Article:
Beachside bonfires have been a Southern California tradition since at least the 1950s. Families cooking hot dogs. Surfers warming themselves against the early-evening chill. Lovers holding hands and gazing into the flames, with the roar of the surf in the background. Out-of-state visitors wanting to follow in the footsteps of their favorite actors from Baywatch and The O.C. Over the years, beach cities up and down the coast installed permanent fire rings for ease and safety. These fire rings have become part of our national pop culture. Think Gidget and Moondoggie. Think Annette and Frankie. And now think if those fire rings were banned--because that's almost what happened, until a fateful decision this month.
According to KABC-TV, the move to ban Southern California's beach fire pits started in the uber-wealthy Corona Del Mar section of Orange County's Newport Beach, whose residents complained that woodsmoke from bonfires was harming their health. The California Coastal Commission denied Newport's subsequent plan to remove the rings, and the matter ended up with the South Coast Air Quality Management District (AQMD). The plan under consideration by then had grown out of all proportion: to ban fire pits on every California beach from Malibu in the north to San Clemente in the south--100 miles of popular oceanfront.
One of the beach towns most impacted by the proposed ban would have been Huntington Beach, the surfing capital that bills itself officially as Surf City USA. With three beaches (Bolsa Chica State Beach, Huntington City Beach, and Huntington State Beach) stretching for 10 miles, Huntington has 530 fire rings. “These bonfires are a deeply rooted tradition in Huntington Beach,” said Mayor Connie Boardman in a statement to the press. “It was important for us to save the fire pits in Southern California not only because of the clear demand of the community but also because these bonfires are a vital part of the California experience.”
Protests against the proposed ban were heard up and down the coast by people whose families, like my own, have been enjoying these fire pits for generations. My father, while attending (pre-Malibu) Pepperdine College, spent nights at the bonfires after surfing all day with The Beachcombers fraternal organization. (It was 1950, and they often wore Hawaiian shirts and leis for their group photos.) I spent many an evening in the Sixties and Seventies at Huntington doing the same (shout-out to Lifeguard Station #3!). Families to this day are sitting around fire rings, cooking S'mores, strumming guitars, eating from picnic baskets, watching the sun set. And until 10 days ago, no one knew whether the sun would set on the bonfire tradition.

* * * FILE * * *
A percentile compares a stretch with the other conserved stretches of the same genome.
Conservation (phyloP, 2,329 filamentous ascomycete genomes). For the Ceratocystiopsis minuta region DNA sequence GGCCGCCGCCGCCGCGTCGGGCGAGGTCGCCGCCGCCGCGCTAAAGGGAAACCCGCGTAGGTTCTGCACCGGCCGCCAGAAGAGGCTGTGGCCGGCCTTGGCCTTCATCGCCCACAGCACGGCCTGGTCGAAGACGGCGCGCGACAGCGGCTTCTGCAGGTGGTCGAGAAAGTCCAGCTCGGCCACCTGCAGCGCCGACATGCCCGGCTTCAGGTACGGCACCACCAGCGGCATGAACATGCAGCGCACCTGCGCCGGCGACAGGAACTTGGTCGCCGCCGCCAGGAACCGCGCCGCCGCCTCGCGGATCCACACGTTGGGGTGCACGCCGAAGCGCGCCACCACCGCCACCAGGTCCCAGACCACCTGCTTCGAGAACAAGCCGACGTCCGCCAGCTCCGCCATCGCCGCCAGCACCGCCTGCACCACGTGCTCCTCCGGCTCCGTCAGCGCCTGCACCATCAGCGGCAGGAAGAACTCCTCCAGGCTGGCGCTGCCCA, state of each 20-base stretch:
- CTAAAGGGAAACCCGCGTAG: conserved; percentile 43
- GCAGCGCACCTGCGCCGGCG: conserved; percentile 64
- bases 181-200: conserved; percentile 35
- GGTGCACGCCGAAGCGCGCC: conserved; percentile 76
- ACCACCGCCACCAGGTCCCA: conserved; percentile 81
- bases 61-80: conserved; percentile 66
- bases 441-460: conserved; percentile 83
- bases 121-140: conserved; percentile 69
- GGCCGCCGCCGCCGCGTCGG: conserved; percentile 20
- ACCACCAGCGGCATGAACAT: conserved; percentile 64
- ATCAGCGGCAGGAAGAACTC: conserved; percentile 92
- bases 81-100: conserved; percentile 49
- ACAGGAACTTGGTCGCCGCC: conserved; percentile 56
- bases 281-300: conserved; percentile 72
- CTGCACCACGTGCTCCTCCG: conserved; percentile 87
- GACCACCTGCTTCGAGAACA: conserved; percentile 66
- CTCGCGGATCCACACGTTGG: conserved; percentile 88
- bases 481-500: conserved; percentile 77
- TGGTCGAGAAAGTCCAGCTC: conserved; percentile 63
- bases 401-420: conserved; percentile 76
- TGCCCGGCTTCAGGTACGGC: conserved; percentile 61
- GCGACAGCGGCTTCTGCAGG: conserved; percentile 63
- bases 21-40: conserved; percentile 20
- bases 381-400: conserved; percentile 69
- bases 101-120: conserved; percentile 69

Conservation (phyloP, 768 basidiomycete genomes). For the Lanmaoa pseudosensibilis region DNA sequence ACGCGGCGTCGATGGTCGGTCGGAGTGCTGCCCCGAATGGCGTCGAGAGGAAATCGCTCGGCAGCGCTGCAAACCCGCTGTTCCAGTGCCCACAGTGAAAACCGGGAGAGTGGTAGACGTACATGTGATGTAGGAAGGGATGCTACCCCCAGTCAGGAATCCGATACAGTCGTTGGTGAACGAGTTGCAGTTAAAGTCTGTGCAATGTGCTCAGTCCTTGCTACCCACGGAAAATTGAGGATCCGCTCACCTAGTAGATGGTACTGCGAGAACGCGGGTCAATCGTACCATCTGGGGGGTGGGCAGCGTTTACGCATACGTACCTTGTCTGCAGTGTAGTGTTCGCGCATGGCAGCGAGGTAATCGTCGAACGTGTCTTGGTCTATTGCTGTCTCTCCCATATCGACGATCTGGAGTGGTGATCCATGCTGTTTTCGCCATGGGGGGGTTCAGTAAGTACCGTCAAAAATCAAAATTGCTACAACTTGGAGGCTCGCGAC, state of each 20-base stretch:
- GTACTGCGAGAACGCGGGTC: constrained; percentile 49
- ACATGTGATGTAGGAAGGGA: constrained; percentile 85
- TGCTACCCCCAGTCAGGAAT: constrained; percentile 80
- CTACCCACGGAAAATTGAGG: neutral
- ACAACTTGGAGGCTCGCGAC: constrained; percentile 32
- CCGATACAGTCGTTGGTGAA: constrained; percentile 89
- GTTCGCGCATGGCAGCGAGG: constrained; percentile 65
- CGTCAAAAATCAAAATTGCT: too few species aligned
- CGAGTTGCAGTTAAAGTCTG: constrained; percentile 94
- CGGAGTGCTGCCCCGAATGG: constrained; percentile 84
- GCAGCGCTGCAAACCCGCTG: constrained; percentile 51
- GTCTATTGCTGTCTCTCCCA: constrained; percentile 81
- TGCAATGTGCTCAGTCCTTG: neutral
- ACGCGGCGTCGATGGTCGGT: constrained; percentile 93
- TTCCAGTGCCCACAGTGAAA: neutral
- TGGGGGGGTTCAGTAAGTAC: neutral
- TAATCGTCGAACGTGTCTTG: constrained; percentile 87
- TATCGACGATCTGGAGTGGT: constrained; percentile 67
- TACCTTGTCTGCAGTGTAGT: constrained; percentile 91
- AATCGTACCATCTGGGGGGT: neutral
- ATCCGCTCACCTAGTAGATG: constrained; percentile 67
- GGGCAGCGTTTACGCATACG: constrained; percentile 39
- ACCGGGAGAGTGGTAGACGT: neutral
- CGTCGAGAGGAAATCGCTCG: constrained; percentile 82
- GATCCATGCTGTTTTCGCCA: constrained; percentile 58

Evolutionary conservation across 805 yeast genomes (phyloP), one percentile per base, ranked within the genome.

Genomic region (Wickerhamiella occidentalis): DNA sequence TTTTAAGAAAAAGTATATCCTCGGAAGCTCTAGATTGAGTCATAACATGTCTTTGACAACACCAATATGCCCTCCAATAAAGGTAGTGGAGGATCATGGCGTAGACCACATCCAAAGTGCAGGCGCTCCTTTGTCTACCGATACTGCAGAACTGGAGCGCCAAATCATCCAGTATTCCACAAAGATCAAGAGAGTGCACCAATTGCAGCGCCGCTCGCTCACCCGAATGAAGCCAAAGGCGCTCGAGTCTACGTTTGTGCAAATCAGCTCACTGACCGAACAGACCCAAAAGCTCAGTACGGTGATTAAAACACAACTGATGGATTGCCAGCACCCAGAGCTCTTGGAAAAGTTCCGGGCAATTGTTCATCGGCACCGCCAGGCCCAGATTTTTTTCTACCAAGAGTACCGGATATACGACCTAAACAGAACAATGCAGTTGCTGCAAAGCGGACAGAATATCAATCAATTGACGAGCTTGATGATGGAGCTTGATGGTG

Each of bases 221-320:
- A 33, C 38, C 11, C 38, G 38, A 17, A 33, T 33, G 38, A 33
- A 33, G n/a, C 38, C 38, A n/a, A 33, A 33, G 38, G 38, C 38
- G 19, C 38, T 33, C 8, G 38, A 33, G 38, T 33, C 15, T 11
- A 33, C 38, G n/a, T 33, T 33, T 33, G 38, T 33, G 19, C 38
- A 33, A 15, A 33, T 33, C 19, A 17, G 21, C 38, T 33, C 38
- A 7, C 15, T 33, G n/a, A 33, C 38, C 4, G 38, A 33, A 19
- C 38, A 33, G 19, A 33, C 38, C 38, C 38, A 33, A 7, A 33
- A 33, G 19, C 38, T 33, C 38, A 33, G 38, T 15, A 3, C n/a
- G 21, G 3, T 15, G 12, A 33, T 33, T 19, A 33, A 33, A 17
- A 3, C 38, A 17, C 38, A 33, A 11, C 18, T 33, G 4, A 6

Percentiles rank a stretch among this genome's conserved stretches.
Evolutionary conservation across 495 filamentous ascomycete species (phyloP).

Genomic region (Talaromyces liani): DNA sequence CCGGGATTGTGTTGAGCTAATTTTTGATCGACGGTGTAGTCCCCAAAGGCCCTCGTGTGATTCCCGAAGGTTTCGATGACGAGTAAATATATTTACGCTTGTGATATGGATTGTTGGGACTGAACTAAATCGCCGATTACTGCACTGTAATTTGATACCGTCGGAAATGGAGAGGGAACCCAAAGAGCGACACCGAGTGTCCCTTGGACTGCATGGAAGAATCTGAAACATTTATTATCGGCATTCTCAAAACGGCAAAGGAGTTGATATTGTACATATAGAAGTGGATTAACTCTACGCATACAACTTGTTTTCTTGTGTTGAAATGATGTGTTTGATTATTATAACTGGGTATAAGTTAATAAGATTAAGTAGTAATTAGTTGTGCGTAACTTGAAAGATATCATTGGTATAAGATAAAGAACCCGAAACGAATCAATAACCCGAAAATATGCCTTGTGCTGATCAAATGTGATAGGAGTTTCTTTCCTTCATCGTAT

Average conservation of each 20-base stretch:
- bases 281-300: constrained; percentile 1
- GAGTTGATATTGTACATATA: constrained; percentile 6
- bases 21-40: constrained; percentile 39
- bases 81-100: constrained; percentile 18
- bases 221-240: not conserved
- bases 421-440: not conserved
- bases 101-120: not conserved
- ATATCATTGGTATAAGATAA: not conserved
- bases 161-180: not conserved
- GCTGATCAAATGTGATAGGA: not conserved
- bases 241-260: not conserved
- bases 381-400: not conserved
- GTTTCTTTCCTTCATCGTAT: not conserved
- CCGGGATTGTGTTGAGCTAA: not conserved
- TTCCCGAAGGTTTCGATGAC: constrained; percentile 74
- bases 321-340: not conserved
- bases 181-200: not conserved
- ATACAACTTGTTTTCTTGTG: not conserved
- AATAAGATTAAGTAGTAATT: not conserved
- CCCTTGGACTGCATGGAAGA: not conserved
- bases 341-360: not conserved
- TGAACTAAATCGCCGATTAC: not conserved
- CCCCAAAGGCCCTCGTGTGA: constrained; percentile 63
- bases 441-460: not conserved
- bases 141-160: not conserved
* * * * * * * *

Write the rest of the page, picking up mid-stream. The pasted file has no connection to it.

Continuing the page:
On July 12, the AQMD decided that the fire rings could remain--but with restrictions. The rings could be no closer to homes than 700 feet, and would have to be at least 100 feet apart on most beaches. Thanks to Huntington's broad and long beaches, all 530 of its fire rings will remain. “We were immediately overwhelmed with support,” said Mayor Boardman in her statement, “and are delighted to announce that the Huntington Beach fire pits are here to stay.”
Beach bonfires may seem like a small thing, but only if you think of culture and tradition as being small. For more than 60 years, these fire rings have warmed hodads and gremmies, locals and tourists, and some of the world's greatest surfers, and it's reassuring to know that one of SoCal beach culture's historic attractions will continue to be enjoyed by future generations.